Review: 'Treme' - 'Can I Change My Mind?': You can't handle the truth!
A lot of tough conversations this week
A quick review of tonight's "Treme" coming up just as soon as I'm previous to previous to previous...
"Why did he do it? Do you know? Can you tell me?" -Sofia
"Treme" season two starts the turn into the homestretch with various characters being forced to confront uncomfortable truths - sometimes with good results, sometimes not.
Sofia and Toni finally talk openly about Creighton's suicide, and in the process Sofia is able to see that her mother is just as hurt and angry and confused as she is. And that realization at least for a moment bridges the huge gulf between them.
LaDonna is unable to keep Larry from finding out exactly what happened to her in the bar, and the news wrecks Larry(*), who simultaneously feels guilty for not realizing, sympathetic for his wife over what she went through, and angry once again that she wouldn't listen to him and sell the damn bar.
(*) We've come to expect the brilliance of Khandi Alexander by now, and she was her usual excellent, physical self here (just check the way she braces herself for news of the HIV test in the opening scene), but boy was Lance Nichols terrific as Larry, as well. It's such a messy stew of emotions Larry's sitting in right now, and Nichols easily conveyed all of them.
Antoine comes to realize that he actually likes the teaching job, but that in turn leads him to confront just how badly he failed the two boys he had with LaDonna(**).
(**) Though as we know, those two and the baby with Desiree are far from the only Batiste offspring wandering around New Orleans.
Even Janette is forced - in typically gentle, saintly fashion from Eric Ripert - to recognize that she's not really happy at Le Bernadin, and that her time in New York to date has largely been frustrating and without a clear direction. But at least she gets to try for happiness with David Chang, even if Chang himself finds the concept baffling.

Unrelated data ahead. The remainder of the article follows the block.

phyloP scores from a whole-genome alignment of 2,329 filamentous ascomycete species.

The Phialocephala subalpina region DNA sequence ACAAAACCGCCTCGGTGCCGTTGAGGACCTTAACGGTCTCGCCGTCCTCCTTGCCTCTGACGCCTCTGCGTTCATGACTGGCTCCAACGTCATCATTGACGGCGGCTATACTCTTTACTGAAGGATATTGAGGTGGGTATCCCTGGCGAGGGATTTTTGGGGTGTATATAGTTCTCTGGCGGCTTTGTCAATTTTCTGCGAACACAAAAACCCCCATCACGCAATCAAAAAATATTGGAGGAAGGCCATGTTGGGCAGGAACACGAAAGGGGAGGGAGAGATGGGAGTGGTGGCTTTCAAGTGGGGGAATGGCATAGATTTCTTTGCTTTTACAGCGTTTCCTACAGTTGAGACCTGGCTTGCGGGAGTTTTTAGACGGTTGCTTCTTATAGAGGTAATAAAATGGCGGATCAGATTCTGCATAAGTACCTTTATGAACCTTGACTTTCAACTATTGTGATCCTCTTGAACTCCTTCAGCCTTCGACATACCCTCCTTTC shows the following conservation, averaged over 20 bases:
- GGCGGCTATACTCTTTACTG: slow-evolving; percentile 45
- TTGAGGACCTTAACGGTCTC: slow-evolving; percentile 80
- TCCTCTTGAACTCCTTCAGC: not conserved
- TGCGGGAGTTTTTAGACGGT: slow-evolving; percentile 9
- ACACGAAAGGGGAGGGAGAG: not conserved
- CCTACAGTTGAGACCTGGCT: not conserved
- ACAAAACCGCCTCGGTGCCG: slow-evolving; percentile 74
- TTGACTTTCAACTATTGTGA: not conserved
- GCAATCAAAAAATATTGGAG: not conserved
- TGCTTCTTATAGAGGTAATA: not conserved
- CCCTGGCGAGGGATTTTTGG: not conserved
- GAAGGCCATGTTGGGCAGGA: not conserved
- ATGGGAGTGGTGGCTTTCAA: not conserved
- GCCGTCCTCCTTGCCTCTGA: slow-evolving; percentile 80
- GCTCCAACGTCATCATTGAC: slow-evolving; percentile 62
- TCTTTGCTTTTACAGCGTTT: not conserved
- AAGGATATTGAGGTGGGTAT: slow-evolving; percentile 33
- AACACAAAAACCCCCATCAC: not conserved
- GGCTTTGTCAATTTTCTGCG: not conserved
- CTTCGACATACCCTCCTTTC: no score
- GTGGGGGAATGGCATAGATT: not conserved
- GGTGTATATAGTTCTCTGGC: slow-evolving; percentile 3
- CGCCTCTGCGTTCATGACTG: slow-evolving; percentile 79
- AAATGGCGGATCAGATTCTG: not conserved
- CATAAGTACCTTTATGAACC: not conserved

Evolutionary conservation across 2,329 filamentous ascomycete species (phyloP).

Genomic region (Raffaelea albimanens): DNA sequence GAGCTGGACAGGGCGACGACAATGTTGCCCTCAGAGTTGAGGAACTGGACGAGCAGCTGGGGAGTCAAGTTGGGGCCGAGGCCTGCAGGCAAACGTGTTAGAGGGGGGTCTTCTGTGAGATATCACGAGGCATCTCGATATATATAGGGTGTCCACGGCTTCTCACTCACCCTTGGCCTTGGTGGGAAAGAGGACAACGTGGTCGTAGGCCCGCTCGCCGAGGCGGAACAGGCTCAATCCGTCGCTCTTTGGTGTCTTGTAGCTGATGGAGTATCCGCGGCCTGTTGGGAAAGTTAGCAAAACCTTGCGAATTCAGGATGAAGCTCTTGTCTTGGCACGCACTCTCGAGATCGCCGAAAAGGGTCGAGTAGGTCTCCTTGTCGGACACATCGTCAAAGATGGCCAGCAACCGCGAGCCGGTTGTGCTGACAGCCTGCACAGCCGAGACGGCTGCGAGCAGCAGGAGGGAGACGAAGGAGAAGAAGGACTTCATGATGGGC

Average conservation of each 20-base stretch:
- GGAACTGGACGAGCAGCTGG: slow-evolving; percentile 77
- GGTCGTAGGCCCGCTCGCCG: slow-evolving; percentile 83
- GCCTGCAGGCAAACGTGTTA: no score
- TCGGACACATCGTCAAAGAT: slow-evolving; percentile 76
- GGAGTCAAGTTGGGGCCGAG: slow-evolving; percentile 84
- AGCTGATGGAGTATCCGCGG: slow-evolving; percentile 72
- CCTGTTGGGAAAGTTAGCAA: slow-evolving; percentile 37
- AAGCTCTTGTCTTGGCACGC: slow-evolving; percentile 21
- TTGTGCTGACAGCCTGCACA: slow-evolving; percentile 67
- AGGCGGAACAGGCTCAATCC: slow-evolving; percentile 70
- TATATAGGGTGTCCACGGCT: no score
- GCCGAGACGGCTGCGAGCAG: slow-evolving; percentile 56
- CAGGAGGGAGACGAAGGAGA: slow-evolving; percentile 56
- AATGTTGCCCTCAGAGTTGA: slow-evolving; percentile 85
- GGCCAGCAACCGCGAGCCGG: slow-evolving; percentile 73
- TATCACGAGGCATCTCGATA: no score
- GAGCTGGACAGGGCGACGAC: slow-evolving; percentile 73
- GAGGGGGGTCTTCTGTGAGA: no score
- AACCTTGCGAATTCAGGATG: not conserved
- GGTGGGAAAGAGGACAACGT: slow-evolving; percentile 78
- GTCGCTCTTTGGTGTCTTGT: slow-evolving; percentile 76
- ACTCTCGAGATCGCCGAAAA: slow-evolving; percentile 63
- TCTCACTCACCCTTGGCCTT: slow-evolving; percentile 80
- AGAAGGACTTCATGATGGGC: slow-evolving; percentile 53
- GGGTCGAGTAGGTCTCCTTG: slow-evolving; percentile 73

But at the same time, "Can I Change My Mind?" shows characters pushing past what they thought were their limitations. Annie finally sings her song (and Davis charmingly hides down the street to watch her). Sonny doesn't love Cornell's sobriety plan, but he's going along with it, and his guitar playing with the Soul Apostles seems much more inspired than previously. And Delmond starts bringing together the talent needed for his fusion of jazz and Indian songs, even slowly making some headway with his amusingly stubborn old man.
Again, you take the good with the bad in New Orleans this season.
Some other thoughts:
• There's always been something shady about the way Nelson conducts business, and the way he learns that New Orleans operates, but the thing with the computer cables felt like the storyline veering more openly into corruption, both in how the negotiation went down and specifically with Nelson dropping a fat envelope on Oliver Thomas' desk as a thank-you for arranging things.
• I liked the scene with Davis visiting Jacques in jail, in which we're reminded that even when Davis is doing a good deed for a friend, there's a part of him unable to resist turning it into a self-promotional opportunity.
• Toni gets an investigator, which could move the Abreu storyline forward (and here tangentially links Albert and Toni), but for most of this episode mainly requires Melissa Leo to repeat information we already know.
• The way Nick describes what David Chang is doing sounds very similar to what Delmond's up to: going back to the basics, starting over and modernizing what was so appealing back in the day.
• Albert and Delmond's bickering is pretty much always hilarious, and I loved Albert's assessment of jazz great Ron Carter getting to play bass on the record instead of him: "He's alright, I guess."
So go read Dave Walker's latest episode explainer at his blog, and then tell me, what did everybody else think?
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